Books

Page 1 of 13, showing 12 records out of 147 total, starting on record 1, ending on 12

84 Charing Cross Road (by H. Hanff)

Time Warner Paperbacks (24 Jun, 1993)

This book is the very simple story of the love affair between Miss Helene Hanff of New York and Messrs Marks & Co, sellers of rare and secondhand books, at 84 Charing Cross Road, London.

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5.0 Stars5.0 Stars5.0 Stars5.0 Stars5.0 Stars from 2 Reviews

 
 

A Carpet Ride to Khiva: Seven Years on the Silk Road (by Christopher Aslan Alexander)

Icon Books Ltd (01 Jul, 2010)

This is a unique, beautiful and moving account of seven years living in the remote Uzbek desert. "The Silk Road" conjures images of the exotic and the unknown. Most travellers simply pass along it. Brit Chris Alexander chose to live there. Ostensibly writing a guidebook, Alexander found life at the heart of the glittering madrassahs, mosques and minarets of the walled city of Khiva - a remote desert oasis i ...

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4.0 Stars4.0 Stars4.0 Stars4.0 Stars from 1 Review

 
 

A Field Full of Butterflies: Memories of a Romany Childhood (by Rosemary Penfold)

Orion (14 Apr, 2011)

Rosemary Penfold was born in 1938 in a traditional Gypsy wagon, and grew up in the fields of the English countryside. In this beautiful and evocative memoir, she recounts her life within a loving extended family and small but close-knit community. From early memories of her father bringing home oranges during the war, to the simple beauty of a field full of butterflies on a hot summer's day, Rosemary's stun ...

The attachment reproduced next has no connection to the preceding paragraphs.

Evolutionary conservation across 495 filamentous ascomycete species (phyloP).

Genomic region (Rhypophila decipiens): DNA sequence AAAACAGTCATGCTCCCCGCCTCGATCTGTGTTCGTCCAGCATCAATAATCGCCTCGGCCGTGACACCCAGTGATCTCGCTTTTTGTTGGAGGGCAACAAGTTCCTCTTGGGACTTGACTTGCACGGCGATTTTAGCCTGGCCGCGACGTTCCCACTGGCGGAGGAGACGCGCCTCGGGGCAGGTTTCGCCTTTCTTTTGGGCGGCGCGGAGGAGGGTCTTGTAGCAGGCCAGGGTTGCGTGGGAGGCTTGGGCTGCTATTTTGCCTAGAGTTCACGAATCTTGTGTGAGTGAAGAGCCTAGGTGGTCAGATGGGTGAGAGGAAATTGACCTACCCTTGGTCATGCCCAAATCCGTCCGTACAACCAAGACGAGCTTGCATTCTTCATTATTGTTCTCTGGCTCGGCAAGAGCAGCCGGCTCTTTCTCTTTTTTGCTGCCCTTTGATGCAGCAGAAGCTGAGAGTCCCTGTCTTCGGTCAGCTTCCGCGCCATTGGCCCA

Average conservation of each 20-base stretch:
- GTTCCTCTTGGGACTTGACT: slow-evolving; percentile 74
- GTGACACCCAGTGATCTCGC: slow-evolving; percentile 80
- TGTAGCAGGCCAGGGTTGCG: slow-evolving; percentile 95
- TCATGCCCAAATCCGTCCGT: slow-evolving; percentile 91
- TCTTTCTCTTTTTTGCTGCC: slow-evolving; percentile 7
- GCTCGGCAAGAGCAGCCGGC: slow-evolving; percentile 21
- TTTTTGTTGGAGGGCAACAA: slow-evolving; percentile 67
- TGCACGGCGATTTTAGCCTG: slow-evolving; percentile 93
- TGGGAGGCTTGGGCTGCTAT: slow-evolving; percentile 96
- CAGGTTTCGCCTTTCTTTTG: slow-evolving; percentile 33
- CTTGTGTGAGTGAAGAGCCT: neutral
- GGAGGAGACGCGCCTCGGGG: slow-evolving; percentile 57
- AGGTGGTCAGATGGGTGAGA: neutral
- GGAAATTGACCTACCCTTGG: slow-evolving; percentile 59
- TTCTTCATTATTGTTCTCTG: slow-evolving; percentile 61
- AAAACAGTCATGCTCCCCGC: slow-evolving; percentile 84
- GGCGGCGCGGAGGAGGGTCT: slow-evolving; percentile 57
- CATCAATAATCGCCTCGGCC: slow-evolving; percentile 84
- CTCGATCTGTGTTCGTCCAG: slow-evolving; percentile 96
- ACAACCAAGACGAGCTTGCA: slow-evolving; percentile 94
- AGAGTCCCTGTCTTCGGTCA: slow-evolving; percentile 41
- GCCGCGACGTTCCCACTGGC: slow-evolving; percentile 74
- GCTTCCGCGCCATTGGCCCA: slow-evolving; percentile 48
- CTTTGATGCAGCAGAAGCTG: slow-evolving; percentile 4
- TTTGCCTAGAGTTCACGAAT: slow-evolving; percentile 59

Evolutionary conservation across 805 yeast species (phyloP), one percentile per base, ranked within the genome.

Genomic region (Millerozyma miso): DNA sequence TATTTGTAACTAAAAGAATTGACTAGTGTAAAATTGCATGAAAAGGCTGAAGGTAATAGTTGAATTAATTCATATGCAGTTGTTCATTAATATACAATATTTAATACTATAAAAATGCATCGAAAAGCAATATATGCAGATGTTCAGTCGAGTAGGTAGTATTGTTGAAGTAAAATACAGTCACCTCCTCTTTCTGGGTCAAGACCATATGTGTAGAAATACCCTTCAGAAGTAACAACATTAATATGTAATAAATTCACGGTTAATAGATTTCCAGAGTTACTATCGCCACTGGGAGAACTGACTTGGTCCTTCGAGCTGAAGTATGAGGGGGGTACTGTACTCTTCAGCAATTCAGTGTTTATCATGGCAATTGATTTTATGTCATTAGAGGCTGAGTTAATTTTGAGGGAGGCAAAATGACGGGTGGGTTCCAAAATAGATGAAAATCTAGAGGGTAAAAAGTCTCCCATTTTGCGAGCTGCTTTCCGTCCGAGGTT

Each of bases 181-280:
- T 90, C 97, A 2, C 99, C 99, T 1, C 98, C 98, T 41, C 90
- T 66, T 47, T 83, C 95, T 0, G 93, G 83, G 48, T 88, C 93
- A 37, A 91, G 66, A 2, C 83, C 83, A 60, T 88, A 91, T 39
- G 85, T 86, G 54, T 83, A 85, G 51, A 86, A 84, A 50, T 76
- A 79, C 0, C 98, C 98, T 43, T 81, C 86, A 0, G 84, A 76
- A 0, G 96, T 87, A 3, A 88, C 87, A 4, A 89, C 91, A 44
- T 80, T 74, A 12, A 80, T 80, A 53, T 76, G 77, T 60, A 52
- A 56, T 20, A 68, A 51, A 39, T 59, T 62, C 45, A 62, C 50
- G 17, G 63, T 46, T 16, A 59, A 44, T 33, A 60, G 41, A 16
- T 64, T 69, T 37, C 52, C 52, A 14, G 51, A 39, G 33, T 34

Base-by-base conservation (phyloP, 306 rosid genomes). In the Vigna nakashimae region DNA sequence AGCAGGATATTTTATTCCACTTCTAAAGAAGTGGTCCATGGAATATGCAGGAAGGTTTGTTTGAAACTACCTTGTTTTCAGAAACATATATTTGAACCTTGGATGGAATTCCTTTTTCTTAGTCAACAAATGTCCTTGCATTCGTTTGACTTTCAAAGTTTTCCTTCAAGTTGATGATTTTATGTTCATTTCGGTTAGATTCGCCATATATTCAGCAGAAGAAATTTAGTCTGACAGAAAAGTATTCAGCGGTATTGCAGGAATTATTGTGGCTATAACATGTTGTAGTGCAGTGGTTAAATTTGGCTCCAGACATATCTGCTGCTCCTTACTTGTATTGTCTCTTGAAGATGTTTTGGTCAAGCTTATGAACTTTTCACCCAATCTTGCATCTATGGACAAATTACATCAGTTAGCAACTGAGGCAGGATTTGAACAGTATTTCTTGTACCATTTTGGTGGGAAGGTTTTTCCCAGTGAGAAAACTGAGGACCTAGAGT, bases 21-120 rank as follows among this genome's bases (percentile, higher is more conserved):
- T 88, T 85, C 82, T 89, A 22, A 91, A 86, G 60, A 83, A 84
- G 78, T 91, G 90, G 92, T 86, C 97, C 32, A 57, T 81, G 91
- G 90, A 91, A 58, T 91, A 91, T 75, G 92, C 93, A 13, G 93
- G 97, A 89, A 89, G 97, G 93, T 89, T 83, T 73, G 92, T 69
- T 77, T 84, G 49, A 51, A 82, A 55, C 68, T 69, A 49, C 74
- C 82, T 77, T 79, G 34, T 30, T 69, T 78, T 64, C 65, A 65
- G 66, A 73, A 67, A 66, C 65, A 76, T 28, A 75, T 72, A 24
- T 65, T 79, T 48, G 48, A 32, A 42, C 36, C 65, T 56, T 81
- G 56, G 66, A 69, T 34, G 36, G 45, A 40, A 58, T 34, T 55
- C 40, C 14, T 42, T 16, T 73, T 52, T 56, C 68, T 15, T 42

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2.0 Stars2.0 Stars from 1 Review

 
 

A Forever Family (by Michael Jones)

Faber and Faber (01 Feb, 2007)

John Houghton and his wife learned that they could not have children of their own. Instead they adopted three siblings, two boys and a girl, who were looking for 'a forever family', as the adoption agencies put it. What followed is all too common in adoptive families, but it is rarely talked about in public.

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4.0 Stars4.0 Stars4.0 Stars4.0 Stars from 1 Review

 
 

A House Full of Daughters (by Juliet Nicolson)

Chatto & Windus (24 Mar, 2016)

As read on BBC Radio 4. All families have their myths and legends. For many years Juliet Nicolson accepted hers - the dangerous beauty of her flamenco dancing great-great-grandmother Pepita, the flirty manipulation of her great-grandmother Victoria, the infamous eccentricity of her grandmother Vita, her mother's Tory-conventional background. But then Juliet, a renowned historian, started to question. As she ...

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4.0 Stars4.0 Stars4.0 Stars4.0 Stars from 1 Review

 
 

A Hundred And One Days: A Baghdad Journal (by Asne Seierstad)

Virago (02 Dec, 2004)

In January 2003 ├ůsne Seierstad entered Baghdad on a ten-day visa. She was to stay for over three months, reporting on the war and its aftermath. A Hundred and One Days is her compelling account of a city under siege, and a fascinating insight into the life of a foreign correspondent. An award-winning writer, Seierstad brilliantly details the frustrations and dangers journalists faced trying to uncov ...

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4.0 Stars4.0 Stars4.0 Stars4.0 Stars from 1 Review

 
 

A Magick Life: The Life of Aleister Crowley (by Martin Booth)

Coronet (06 Dec, 2001)